Vector Cutco scam
Holy crap, these people came at me with knives!!!!
To sell that is.
It's true. If its one thing I have always liked, and for once thought I might consider getting involved with, its cutlery. My grandfather was an ornamental steel worker who made his living selling wrought iron gates, hinges, tools and whatever people needed, as a result, my father got into metal working and ended up working for a renascense fair in Massachusetts making swords, knives and all kinds of awesome crap I got to play with as a kid....hell yeah. Having spent enough time around it, I can tell you what good quality blades are, and most definitely what they are not. I don't care, I love them all, hunting knives, fishing knives, kitchen cutlery, it doesn't matter, so when I discovered a small office being rented right next to my doctor's office claiming to sell cutlery, I went right in.
That was mistake # 1, but we'll get back to that.
This office had a stack of flattened cardboard boxes almost from the back wall to the middle of the floor, 2 computers, two desks and lAN cords and phone wires all over the place. I didn't really think much of it at first but the more I thought about it the more I realized they weren't even trying to look presentable. If you were a new company starting up, would you open shop when you have barely even set up a working office? One of the PCs had an open bottle of water sitting on it, and I was told I could put my coffee on there if I wanted and have a seat. I told the kid who couldn't be more than 19 years old that I was cool and I sat with my coffee in hand.
Sitting was mistake #2, but I had no idea I'd be sitting there for an hour or else I wouldn't have bothered. I didn't waste any time when he brought out a few sample knives and I jumped right in to investigate. The steel was mediocre, the blades varied but the kid made it a point to stress that they were all made in the USA, and I swear as he said it I saw Pakistan etched into the lower section of a paring knife. So I said, "wait, what about this one, it says its made in Crapistan" and he laughed and said no, its only a limited number of knives that are made outside the US, and only the blades.........yeah ok, the blade pretty much is the knife but whatever. There were also some kitchen tools, spoons, and a ladel that said they were made in China. I mean I don't get it, all quality issues aside, what's the point of bragging that you don't make your product outside the US, if only a portion of it is made IN the US?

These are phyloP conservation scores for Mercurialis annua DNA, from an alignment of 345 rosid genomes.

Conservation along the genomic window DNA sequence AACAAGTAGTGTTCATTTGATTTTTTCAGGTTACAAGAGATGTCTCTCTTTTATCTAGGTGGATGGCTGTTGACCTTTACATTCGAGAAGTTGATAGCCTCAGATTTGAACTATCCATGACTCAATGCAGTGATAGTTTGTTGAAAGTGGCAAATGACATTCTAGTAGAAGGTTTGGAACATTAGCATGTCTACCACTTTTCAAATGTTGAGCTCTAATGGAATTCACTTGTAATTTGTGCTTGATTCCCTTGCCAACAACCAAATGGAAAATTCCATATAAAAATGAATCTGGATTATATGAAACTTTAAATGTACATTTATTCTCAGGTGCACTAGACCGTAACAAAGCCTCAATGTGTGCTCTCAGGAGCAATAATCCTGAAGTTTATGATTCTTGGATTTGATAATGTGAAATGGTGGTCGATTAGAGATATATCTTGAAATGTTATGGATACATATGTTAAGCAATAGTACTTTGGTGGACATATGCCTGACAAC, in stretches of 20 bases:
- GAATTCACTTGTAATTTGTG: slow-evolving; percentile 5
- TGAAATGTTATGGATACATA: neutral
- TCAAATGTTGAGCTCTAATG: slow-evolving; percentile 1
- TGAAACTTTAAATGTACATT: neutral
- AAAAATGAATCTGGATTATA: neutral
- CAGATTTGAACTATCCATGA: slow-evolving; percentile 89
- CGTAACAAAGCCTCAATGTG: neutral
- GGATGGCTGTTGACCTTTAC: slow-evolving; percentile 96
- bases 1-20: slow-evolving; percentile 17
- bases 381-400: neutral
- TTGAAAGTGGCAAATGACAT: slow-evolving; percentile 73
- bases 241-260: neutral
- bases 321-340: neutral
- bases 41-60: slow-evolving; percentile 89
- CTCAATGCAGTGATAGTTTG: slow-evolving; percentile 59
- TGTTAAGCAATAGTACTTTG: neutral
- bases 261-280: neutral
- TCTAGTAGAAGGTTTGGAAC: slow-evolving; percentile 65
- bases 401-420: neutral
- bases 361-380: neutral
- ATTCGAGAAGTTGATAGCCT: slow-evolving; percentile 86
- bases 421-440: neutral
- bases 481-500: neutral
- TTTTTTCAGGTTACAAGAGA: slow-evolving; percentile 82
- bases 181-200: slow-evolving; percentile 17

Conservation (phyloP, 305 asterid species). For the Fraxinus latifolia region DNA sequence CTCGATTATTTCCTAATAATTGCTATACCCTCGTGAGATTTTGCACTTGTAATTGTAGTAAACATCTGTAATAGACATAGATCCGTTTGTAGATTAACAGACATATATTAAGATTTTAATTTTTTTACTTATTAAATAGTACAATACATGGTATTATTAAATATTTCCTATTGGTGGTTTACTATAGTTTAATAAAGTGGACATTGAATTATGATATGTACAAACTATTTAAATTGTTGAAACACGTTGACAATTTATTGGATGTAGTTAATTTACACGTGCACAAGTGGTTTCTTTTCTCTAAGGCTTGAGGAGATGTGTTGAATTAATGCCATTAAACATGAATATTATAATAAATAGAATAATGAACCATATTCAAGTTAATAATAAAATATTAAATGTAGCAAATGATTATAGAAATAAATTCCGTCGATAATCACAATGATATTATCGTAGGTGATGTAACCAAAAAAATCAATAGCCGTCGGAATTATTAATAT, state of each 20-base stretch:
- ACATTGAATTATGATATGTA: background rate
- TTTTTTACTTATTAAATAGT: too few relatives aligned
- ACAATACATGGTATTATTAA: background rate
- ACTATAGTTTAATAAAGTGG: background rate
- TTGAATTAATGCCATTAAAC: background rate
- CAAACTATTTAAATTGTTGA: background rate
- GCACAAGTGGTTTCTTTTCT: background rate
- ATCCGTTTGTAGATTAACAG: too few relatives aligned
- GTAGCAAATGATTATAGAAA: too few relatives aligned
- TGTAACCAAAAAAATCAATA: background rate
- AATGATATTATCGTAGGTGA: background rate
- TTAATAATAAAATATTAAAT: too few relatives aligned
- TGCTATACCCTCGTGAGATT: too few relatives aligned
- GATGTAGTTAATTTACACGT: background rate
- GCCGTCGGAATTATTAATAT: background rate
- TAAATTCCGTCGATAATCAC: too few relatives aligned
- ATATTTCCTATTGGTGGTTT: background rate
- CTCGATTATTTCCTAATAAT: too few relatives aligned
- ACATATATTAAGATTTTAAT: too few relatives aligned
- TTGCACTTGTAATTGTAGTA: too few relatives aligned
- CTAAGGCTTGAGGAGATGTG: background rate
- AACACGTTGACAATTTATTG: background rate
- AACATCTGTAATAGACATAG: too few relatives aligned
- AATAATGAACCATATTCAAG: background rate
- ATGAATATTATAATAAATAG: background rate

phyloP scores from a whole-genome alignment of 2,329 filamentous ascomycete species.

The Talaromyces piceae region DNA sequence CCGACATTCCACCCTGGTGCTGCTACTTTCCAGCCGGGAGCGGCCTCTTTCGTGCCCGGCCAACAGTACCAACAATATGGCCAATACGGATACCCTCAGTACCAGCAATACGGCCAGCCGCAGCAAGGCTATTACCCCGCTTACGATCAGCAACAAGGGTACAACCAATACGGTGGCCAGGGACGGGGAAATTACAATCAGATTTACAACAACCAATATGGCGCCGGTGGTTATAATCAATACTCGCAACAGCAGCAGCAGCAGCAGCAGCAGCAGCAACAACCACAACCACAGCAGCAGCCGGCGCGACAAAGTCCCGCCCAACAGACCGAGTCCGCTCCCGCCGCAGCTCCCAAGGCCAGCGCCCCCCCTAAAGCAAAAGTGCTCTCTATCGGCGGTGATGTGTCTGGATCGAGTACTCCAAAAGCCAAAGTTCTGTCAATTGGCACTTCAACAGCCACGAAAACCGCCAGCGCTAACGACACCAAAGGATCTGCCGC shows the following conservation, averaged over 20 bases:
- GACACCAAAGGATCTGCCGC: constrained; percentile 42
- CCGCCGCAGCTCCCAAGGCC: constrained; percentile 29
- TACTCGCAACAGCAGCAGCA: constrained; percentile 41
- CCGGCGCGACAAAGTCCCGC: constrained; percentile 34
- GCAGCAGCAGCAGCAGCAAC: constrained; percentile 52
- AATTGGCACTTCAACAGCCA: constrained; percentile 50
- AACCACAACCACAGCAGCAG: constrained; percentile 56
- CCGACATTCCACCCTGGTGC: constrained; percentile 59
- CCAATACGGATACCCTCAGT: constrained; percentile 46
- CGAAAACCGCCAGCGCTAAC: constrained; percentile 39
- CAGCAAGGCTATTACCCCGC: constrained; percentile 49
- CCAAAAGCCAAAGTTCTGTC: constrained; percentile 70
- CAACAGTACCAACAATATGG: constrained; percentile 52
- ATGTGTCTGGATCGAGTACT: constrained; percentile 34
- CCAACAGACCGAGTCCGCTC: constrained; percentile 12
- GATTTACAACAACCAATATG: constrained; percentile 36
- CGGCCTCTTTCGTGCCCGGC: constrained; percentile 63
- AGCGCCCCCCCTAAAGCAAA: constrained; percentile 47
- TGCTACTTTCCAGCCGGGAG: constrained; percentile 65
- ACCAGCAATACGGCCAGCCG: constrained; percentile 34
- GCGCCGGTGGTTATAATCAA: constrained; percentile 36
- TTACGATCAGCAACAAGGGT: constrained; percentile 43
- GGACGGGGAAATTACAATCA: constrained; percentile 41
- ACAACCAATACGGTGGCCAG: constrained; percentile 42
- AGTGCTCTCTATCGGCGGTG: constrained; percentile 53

When I stepped into this territory, I started to realize the kid was losing ground a bit, and I seriously didn't feel like arguing or lecturing even if I wanted to waste time like I do arguing here sometimes lol..I think he started to see that I was losing interest and then broke out the big guns with something that any man on earth would take a moment to look at, and that was Cutco's version of the legendary KABAR knife. Kabars are legendary for being one of the most durable combat/utility knives in the world, so yeah, I admit, I played with it. He told me it was made in America, and upon further investigation I later learned the sheath is produced in Mexico lol (who cares at this point)...
He then started explaining to me that there was now an MLM opportunity, and that it was due to the combined efforts of Vector joining forces with Cutco........Vector is Cutco's marketing firm, and for me, the death of any hope Cutco had. They basically go on campus raids and hunt down college kids to stuff in little offices and snatch up busy coffee drinkers to listen to them try to sell what they are told.
Get all that?
So imagine you're a college kid and you come across a brochure that offers $15 to $16 an hour to be a sales representative for Cutquality cutlery, and they promise that you can be own your boss, make your own and every thing. Naturally, being the lazy loafer that you are, like me, you call and send your resume because you're paranoid you might lose out to some other loafer who called first. In the end though, you get the winning phone call saying how great your resume was and that the job is yours! Now you're an independent contractor, you've learned the rules and how to sell but you just need to buy that first set in order to do your demonstrations at a cost of $150. Then you're required to pay for training sessions which are mandatory and why not? since you bought the knives already, now you need to be committed fully.
Congratulations, you can now make about $6 a day, good luck paying off those college loans.
I'm ashamed to admit that I wasted an hour of my time listening to this kid, but it was a touchy subject afterall. Not the greatest environment to drink my coffee in, but an interesting opportunity to share my little run in with this forum.